|Systematic (IUPAC) name|
|Trade names||Avagard, BactoShield CHG, Betasept, ChloraPrep, Chlorostat, Dyna-Hex, Hibiclens, Hibistat, Operand Chlorhexidine Gluconate, Peridex, PerioChip, PerioGard|
|Legal status||OTC (US)|
|ATC code||A01 B05, D08, D09 (dressing), R02, S01, S02, S03|
|Mol. mass||505.446 g/mol|
|Solubility in water||0.0008 mg/mL (20 °C)|
|(what is this?)|
Chlorhexidine is a cationic polybiguanide (bisbiguanide). It is used primarily as its salts (e.g., the dihydrochloride, diacetate and digluconate).
Chlorhexidine is used in disinfectants (disinfection of the skin and hands), cosmetics (additive to creams, toothpaste, deodorants, and antiperspirants), and pharmaceutical products (preservative in eye drops, active substance in wound dressings and antiseptic mouthwashes). 
At physiologic pH, chlorhexidine salts dissociate and release the positively charged chlorhexidine cation. The bactericidal effect is a result of the binding of this cationic molecule to negatively charged bacterial cell walls. At low concentrations of chlorhexidine, this results in a bacteriostatic effect; at high concentrations, membrane disruption results in cell death.
Chlorhexidine is active against gram-positive and gram-negative organisms, facultative anaerobes, aerobes, and yeast. It is particularly effective against gram-positive bacteria (in concentrations ≥ 1 µg/L). Significantly higher concentrations (10 to more than 73 μg/mL) are required for gram-negative bacteria and fungi. In the presence of blood or protein the efficacy is reduced by a factor of 100 to 1000. Chlorhexidine is ineffective against polioviruses and adenoviruses. The effectiveness against herpes viruses has not yet been established unequivocally. 
Chlorhexidine, like other cation-active compounds, remains on the skin. It is frequently combined with alcohols (ethanol and isopropyl alcohol).
Chlorhexidine is often used as an active ingredient in mouthwash designed to reduce dental plaque and oral bacteria. It has been shown to have an immediate bactericidal action and a prolonged bacteriostatic action due to adsorption onto the pellicle-coated enamel surface. If it is not deactivated, chlorhexidine lasts longer in the mouth than other mouthwashes and this is partly why it is to be preferred over other treatments for gingivitis. To treat periodontal pockets equal or greater than 5mm; chlorhexidine is also available in high concentration (36%) in a gelatine-chip.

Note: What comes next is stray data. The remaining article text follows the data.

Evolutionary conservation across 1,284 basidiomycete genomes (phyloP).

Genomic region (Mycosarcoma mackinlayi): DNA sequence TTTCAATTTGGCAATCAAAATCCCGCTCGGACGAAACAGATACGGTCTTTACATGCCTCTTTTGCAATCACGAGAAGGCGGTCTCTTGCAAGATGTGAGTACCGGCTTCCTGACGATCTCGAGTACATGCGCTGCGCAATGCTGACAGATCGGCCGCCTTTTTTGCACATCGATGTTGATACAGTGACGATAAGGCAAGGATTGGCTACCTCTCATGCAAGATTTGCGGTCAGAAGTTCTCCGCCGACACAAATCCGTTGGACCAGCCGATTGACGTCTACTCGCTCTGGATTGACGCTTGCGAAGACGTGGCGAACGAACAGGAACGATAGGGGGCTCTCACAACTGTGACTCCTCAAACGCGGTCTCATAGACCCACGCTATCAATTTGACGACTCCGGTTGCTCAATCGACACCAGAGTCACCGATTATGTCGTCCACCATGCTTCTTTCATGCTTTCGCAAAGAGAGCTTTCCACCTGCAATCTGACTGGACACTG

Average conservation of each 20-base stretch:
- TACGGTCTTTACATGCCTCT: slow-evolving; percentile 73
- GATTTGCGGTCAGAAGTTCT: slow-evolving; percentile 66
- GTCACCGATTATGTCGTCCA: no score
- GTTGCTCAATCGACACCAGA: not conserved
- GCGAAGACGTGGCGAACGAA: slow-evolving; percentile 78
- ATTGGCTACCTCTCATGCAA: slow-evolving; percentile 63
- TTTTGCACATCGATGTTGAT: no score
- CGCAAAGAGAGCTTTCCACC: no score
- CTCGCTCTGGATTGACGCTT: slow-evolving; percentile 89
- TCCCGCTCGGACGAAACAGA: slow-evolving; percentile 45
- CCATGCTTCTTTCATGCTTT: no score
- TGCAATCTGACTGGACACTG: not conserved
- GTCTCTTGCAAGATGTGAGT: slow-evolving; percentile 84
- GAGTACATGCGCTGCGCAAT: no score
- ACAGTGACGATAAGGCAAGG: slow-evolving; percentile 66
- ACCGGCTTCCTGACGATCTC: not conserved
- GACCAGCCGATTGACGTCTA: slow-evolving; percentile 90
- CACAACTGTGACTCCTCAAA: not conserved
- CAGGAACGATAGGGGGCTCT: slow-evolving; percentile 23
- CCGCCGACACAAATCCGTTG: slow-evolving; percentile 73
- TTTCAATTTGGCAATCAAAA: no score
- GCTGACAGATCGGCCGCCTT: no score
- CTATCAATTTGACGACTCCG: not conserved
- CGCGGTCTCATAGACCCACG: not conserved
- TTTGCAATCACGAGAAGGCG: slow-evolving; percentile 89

There are oral pathologic conditions in which the maintenance of oral hygiene with the twice-daily use with 0.12% chlorhexidine gluconate solution (in which a salt of chlorhexidine and gluconic acid has been dissolved) is required for healing and regeneration of the oral tissues. These conditions included gingivitis, periodontitis, dental traumas (such as subluxation), oral cysts, and after wisdom tooth extraction. The clinical efficacy of the application of chlorhexidine as a component of oral rinses is well documented by many clinical studies that are summarized by review articles.
Continued use of products containing chlorhexidine for long periods can cause stains on teeth, tongue, and gingiva, also on silicate and resin restorations; prolonged use can also reduce bitter and salty taste sensations - this latter symptom can be reversed by ceasing use of chlorhexidine. The brownish discoloration of teeth and tongue are due to the fact that the disintegration of bacterial membranes leads to the denaturation of bacterial proteins. At the same time, disulfide functions are reduced to thiol functions that form dark complexes with iron(III) ions found in saliva.
According to the prescribing information, chlorhexidine gluconate has not been proven to reduce subgingival calculus and in some studies actually increased deposits. When combined with xylitol, a synergistic effect has been observed to enhance efficacy.
Chlorhexidine is neutralized by common toothpaste additives such as sodium lauryl sulfate (SLS) and sodium monofluorophosphate (MFP). Although data are limited, to maximize effectiveness it may be best to keep a 30-minute to 2-hour interval between brushing and using the mouthwash.
Chlorhexidine gluconate is used as a skin cleanser for surgical scrub, cleanser for skin wounds, preoperative skin preparation and germicidal hand rinse.
Chlorhexidine does not meet current European specifications for a hand disinfectant. Under the test conditions of the European Standard EN 1499 there was no significant difference in the efficacy between a 4 % solution of chlorhexidine digluconate and soap.
Use in animals
For use in animals, it is used as a topical disinfectant of wounds. Some common brand names are ChlorhexiDerm, ResiChlor, Savinox plus (Bioshields), Germi-STAT Antimicrobial Skin Cleanser, Nolvasan Skin and Wound Cleaner, and Nolvasan Ointment. It is also more beneficial to wound healing than using saline solutions alone. Problems including deafness have been associated with the use of chlorhexidine products in cats. It is commonly used to manage skin infections in dogs. In addition to this it is an active ingredient in teat disinfectant products used within the dairy farming industry.
Chlorhexidine is deactivated by forming insoluble salts with anionic compounds, including the anionic surfactants commonly used as detergents in toothpastes and mouthwashes, anionic thickeners such as carbomer, and anionic emulsifiers such as acrylates/C10-30 alkyl acrylate crosspolymer, among many others. For this reason, chlorhexidine mouth rinses should be used at least 30 minutes after other dental products. For best effectiveness, food, drink, smoking, and mouth rinses should be avoided for at least one hour after use. Many topical skin products, cleansers, and hand sanitizers should also be avoided to prevent deactivation when chlorhexidine (a topical itself or the residue from a cleanser) is meant to remain on the skin.
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